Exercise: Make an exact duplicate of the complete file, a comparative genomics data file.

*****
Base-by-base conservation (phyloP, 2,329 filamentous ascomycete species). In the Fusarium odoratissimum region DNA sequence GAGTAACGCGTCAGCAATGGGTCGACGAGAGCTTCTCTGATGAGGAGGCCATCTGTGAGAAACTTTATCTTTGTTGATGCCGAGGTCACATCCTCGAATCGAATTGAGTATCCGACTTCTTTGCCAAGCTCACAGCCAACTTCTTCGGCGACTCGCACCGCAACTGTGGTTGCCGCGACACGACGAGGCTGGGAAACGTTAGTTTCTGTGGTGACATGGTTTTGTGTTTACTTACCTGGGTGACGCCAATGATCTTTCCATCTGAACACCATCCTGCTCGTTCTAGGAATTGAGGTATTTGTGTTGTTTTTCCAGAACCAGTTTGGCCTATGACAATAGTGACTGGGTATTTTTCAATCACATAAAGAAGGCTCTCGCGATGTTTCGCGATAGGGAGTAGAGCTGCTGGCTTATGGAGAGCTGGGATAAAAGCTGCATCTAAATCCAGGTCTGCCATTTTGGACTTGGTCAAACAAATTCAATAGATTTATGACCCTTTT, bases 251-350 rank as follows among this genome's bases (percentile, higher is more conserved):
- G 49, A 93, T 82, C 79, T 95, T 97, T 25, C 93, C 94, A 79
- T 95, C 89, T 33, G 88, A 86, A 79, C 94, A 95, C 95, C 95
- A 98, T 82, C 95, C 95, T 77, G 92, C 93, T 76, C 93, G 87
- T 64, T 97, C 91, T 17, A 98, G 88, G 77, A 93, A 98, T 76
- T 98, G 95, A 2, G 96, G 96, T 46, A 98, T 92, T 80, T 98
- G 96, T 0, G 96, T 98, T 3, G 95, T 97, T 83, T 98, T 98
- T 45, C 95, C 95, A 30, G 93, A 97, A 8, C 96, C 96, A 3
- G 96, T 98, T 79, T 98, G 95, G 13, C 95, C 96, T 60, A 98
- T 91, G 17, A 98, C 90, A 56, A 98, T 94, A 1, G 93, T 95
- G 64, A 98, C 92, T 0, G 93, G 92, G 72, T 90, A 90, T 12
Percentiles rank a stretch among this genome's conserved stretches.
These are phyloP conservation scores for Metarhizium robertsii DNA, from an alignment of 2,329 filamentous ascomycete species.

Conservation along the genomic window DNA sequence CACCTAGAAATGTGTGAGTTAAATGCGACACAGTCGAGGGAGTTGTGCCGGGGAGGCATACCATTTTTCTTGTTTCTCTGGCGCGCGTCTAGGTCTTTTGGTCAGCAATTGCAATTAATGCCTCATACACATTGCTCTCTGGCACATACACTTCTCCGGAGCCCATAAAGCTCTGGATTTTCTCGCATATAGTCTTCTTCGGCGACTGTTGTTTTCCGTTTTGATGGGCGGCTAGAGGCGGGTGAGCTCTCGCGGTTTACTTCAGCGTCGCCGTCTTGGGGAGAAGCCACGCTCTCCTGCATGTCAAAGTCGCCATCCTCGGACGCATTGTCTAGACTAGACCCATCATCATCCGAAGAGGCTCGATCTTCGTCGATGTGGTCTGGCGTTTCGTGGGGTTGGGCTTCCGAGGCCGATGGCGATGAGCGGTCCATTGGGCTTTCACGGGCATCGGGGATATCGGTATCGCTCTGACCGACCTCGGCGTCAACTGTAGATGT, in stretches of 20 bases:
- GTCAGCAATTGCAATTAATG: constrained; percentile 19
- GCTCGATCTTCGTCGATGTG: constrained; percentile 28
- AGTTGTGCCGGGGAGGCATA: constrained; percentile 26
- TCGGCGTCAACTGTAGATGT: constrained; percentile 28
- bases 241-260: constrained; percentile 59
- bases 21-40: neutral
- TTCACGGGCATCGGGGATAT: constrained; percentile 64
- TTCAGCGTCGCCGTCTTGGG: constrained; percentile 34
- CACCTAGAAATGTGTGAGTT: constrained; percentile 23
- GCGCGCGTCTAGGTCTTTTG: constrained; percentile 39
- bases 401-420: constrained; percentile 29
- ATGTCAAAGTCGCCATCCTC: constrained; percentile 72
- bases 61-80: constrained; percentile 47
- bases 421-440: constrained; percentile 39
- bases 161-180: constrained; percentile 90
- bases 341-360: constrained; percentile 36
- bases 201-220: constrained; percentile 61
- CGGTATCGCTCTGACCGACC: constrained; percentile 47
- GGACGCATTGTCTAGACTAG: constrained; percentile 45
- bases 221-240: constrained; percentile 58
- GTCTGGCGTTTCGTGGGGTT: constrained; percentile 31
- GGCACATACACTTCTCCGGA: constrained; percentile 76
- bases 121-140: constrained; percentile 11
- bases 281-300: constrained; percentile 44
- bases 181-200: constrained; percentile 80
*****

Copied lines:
Base-by-base conservation (phyloP, 2,329 filamentous ascomycete species). In the Fusarium odoratissimum region DNA sequence GAGTAACGCGTCAGCAATGGGTCGACGAGAGCTTCTCTGATGAGGAGGCCATCTGTGAGAAACTTTATCTTTGTTGATGCCGAGGTCACATCCTCGAATCGAATTGAGTATCCGACTTCTTTGCCAAGCTCACAGCCAACTTCTTCGGCGACTCGCACCGCAACTGTGGTTGCCGCGACACGACGAGGCTGGGAAACGTTAGTTTCTGTGGTGACATGGTTTTGTGTTTACTTACCTGGGTGACGCCAATGATCTTTCCATCTGAACACCATCCTGCTCGTTCTAGGAATTGAGGTATTTGTGTTGTTTTTCCAGAACCAGTTTGGCCTATGACAATAGTGACTGGGTATTTTTCAATCACATAAAGAAGGCTCTCGCGATGTTTCGCGATAGGGAGTAGAGCTGCTGGCTTATGGAGAGCTGGGATAAAAGCTGCATCTAAATCCAGGTCTGCCATTTTGGACTTGGTCAAACAAATTCAATAGATTTATGACCCTTTT, bases 251-350 rank as follows among this genome's bases (percentile, higher is more conserved):
- G 49, A 93, T 82, C 79, T 95, T 97, T 25, C 93, C 94, A 79
- T 95, C 89, T 33, G 88, A 86, A 79, C 94, A 95, C 95, C 95
- A 98, T 82, C 95, C 95, T 77, G 92, C 93, T 76, C 93, G 87
- T 64, T 97, C 91, T 17, A 98, G 88, G 77, A 93, A 98, T 76
- T 98, G 95, A 2, G 96, G 96, T 46, A 98, T 92, T 80, T 98
- G 96, T 0, G 96, T 98, T 3, G 95, T 97, T 83, T 98, T 98
- T 45, C 95, C 95, A 30, G 93, A 97, A 8, C 96, C 96, A 3
- G 96, T 98, T 79, T 98, G 95, G 13, C 95, C 96, T 60, A 98
- T 91, G 17, A 98, C 90, A 56, A 98, T 94, A 1, G 93, T 95
- G 64, A 98, C 92, T 0, G 93, G 92, G 72, T 90, A 90, T 12
Percentiles rank a stretch among this genome's conserved stretches.
These are phyloP conservation scores for Metarhizium robertsii DNA, from an alignment of 2,329 filamentous ascomycete species.

Conservation along the genomic window DNA sequence CACCTAGAAATGTGTGAGTTAAATGCGACACAGTCGAGGGAGTTGTGCCGGGGAGGCATACCATTTTTCTTGTTTCTCTGGCGCGCGTCTAGGTCTTTTGGTCAGCAATTGCAATTAATGCCTCATACACATTGCTCTCTGGCACATACACTTCTCCGGAGCCCATAAAGCTCTGGATTTTCTCGCATATAGTCTTCTTCGGCGACTGTTGTTTTCCGTTTTGATGGGCGGCTAGAGGCGGGTGAGCTCTCGCGGTTTACTTCAGCGTCGCCGTCTTGGGGAGAAGCCACGCTCTCCTGCATGTCAAAGTCGCCATCCTCGGACGCATTGTCTAGACTAGACCCATCATCATCCGAAGAGGCTCGATCTTCGTCGATGTGGTCTGGCGTTTCGTGGGGTTGGGCTTCCGAGGCCGATGGCGATGAGCGGTCCATTGGGCTTTCACGGGCATCGGGGATATCGGTATCGCTCTGACCGACCTCGGCGTCAACTGTAGATGT, in stretches of 20 bases:
- GTCAGCAATTGCAATTAATG: constrained; percentile 19
- GCTCGATCTTCGTCGATGTG: constrained; percentile 28
- AGTTGTGCCGGGGAGGCATA: constrained; percentile 26
- TCGGCGTCAACTGTAGATGT: constrained; percentile 28
- bases 241-260: constrained; percentile 59
- bases 21-40: neutral
- TTCACGGGCATCGGGGATAT: constrained; percentile 64
- TTCAGCGTCGCCGTCTTGGG: constrained; percentile 34
- CACCTAGAAATGTGTGAGTT: constrained; percentile 23
- GCGCGCGTCTAGGTCTTTTG: constrained; percentile 39
- bases 401-420: constrained; percentile 29
- ATGTCAAAGTCGCCATCCTC: constrained; percentile 72
- bases 61-80: constrained; percentile 47
- bases 421-440: constrained; percentile 39
- bases 161-180: constrained; percentile 90
- bases 341-360: constrained; percentile 36
- bases 201-220: constrained; percentile 61
- CGGTATCGCTCTGACCGACC: constrained; percentile 47
- GGACGCATTGTCTAGACTAG: constrained; percentile 45
- bases 221-240: constrained; percentile 58
- GTCTGGCGTTTCGTGGGGTT: constrained; percentile 31
- GGCACATACACTTCTCCGGA: constrained; percentile 76
- bases 121-140: constrained; percentile 11
- bases 281-300: constrained; percentile 44
- bases 181-200: constrained; percentile 80